Medical necessity is a must for any value-based organization

In our previous post, we outlined how optimizing the technologies and processes behind clinical care is critical to optimizing performance in a value-based environment. The next step on the journey “Beyond the Curve of Health Care” involves medical necessity.

Medical necessity can be burdensome, but its various rules must be followed to avoid significant penalties or revenue loss. Looking at it from a more positive viewpoint, medical necessity is also an important path to build medical and tax benefits to support the financial shift to fee-for-value reimbursement. The Centers for Medicare and Medicaid Services is increasing its medical necessity audits, which makes health care organization leadership a vital role in compliance.

Health care executives must understand a few elements to maximize medical necessity benefits:

  • Stay familiar with compliance standards as they evolve along your value-based journey, and ensure protocols are in place so the organization operates correctly. In addition, nurses, specialists and other staff can be trained to help maintain medical necessity standards.
  • Don’t violate standards by not knowing what’s coming. Using proper data tracking, making smart medical decisions and avoiding waste can mean the difference between financial benefits and huge compliance penalties.
  • Never stop looking for overlooked or unused standards that may come into play as you optimize performance for a value-based future.

If health care leaders need further incentive to put medical necessity compliance near the top of the list, consider this: Since 2011, there have been $7.89 billion in overpayments to hospitals identified by Medicare recovery audit contractors.

Our next post will deal with how health care organizations track data through coding and documentation. For a more complete story of how providers should optimize performance under Beyond the curvevalue-based care, download a copy of the Optum eBook, “Beyond the Curve of Health Care.”

One thought on “Medical necessity is a must for any value-based organization

  1. In a specific way, your advice is truly on point: it emphasizes the destructive approach health care is pursuing by attempting to distill the very act of a physician sitting at a patient’s side, questioning, listening, examining, diagnosing, and determine the proper approach to better health, into a series of data points, metrics, and financially driven decisions. I have practiced nephrology and critical care medicine for nearly 25 years and have spent the last 3 1/2 years as a physician advisor dealing directly with CMS regulations, RAC audits, commercial insurance denials, LOS metrics, CDI, ICD-10 documentation and the likes. It has never been clearer to me that trying to navigate health care as a series of protocols that are, of necessity, dollar-driven will never solve our health care crisis. One cannot be a successful agent of change and reform by being part of the problem. The individual patient, with his/her unique background, life-style, mental makeup, simply does not always follow the protocols and guidelines.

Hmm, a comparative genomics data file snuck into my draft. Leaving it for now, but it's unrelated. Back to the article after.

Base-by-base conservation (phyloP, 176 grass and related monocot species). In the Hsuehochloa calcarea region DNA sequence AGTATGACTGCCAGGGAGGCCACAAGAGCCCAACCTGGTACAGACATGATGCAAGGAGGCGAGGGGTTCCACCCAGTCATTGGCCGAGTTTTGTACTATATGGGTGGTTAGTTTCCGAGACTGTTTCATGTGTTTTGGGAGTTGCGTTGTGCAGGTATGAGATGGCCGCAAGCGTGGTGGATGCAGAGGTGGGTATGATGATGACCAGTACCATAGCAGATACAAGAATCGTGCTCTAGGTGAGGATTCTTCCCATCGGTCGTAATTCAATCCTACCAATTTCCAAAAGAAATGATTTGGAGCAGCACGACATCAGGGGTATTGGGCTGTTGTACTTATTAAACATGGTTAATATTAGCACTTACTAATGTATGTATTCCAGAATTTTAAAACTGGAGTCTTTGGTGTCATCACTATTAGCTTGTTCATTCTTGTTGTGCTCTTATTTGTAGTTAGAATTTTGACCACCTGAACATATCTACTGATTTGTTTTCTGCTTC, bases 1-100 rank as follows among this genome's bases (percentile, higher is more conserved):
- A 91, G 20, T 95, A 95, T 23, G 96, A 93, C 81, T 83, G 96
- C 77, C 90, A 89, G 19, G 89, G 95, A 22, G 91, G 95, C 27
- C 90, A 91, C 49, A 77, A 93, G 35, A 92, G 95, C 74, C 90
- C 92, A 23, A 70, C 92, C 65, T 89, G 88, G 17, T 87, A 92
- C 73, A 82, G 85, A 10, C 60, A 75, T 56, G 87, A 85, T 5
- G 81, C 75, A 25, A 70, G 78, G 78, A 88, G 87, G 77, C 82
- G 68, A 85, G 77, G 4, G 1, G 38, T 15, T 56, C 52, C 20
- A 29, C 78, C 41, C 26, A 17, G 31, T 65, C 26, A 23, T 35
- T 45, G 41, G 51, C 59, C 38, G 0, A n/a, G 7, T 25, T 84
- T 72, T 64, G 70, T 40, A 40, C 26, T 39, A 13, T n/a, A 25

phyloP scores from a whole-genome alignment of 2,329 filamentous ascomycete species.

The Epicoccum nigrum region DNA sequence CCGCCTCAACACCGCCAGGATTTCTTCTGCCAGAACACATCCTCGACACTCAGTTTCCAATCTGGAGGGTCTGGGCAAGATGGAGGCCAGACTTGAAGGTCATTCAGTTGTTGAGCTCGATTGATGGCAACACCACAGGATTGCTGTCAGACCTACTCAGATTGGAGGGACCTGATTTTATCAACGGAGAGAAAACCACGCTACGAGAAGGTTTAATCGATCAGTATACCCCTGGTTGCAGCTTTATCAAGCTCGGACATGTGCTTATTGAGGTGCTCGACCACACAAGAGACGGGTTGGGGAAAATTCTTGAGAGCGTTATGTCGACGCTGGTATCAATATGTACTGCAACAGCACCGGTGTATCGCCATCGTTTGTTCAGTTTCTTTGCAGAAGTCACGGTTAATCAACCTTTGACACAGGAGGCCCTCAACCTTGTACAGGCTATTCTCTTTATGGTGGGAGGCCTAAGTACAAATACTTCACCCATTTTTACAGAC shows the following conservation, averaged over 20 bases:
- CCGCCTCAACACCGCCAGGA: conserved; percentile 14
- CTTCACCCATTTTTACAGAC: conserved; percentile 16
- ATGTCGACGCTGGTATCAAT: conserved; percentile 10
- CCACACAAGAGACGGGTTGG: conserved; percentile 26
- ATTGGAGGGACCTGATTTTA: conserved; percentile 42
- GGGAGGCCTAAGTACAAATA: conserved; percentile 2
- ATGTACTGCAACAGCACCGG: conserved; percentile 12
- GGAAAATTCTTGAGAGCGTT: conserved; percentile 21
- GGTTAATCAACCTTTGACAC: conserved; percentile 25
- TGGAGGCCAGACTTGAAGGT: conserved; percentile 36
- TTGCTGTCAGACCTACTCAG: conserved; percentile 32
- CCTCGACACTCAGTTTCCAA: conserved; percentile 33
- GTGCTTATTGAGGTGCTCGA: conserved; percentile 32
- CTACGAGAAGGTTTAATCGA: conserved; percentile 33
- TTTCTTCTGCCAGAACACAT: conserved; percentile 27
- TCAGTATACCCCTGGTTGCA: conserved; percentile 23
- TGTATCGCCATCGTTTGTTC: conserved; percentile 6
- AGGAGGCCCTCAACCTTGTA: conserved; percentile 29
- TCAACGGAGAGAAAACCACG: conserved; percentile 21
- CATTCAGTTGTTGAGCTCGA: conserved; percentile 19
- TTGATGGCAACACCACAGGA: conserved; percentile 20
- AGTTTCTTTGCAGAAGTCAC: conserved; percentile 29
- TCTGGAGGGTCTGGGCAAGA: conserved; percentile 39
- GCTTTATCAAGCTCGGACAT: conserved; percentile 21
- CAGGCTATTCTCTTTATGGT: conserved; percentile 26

If we truly want to reform healthcare and help patients and hospitals survive the fiscal challenges that continue to spiral, you must center reform efforts on protecting that sacred bond between the patient and the physician. It cannot be simply about large populations. Ten patients with similar symptoms, admitted under the same diagnosis/DRG, treated by the identical cost-driven therapeutic protocol: 7 respond well, 2 have more complicated protracted courses, and one dies. Tie the hands of physician from practicing the art of medicine….limit him/her to inflexible standards, and people die.

    My advice is simple: choose to be part of the solution. Reform healthcare not by reacting to profit-driven regulations…but by searching for truly effective processes that put the doctor back in front of the patient…face to face…unfettered by hours of EMR documentation, insurance approvals, endless responses to queries that little or no impact of direct care. Acknowledge how sacred the time spent between the patient and physician is and strive to restore and protect it.

    Estimates suggest that 40 cents on every dollar spent on healthcare in the US is spent on regulatory issues and not direct patient care. As the highest per patient healthcare spender of any country in the world, the quality of our work remains far
    below that most developed countries. Ask yourself why? Ask what you are doing to impact in a positive way on that frightening metric. We should be doing far, far better in improving the health of our citizens.

    Finally, as a footnote…statistics are an elusive beast. One must be very careful in publishing numbers without doing one’s due diligence, less we mislead. There is a reason the RAC audits have not been resumed…with over a half a million cases tied up in endless appeals…some upwards of nearly 5 years. Of the nearly 8 billion dollars you report having been collected by the RAC auditors for over-payments….when looking a little more closely at the numbers, one finds that nearly 75% were overturned after determined to be inappropriate denials (not unexpected when utilizing an independent organization incentivized to find ‘fraud’. The tragedy of the misuse of organizations like the RAC is that hospitals have had to spend billions to recover monies that were inappropriately withheld….dollars that should have been spent on direct patient care. Again, a perfect example of why 40% of healthcare expenditures are administrative.

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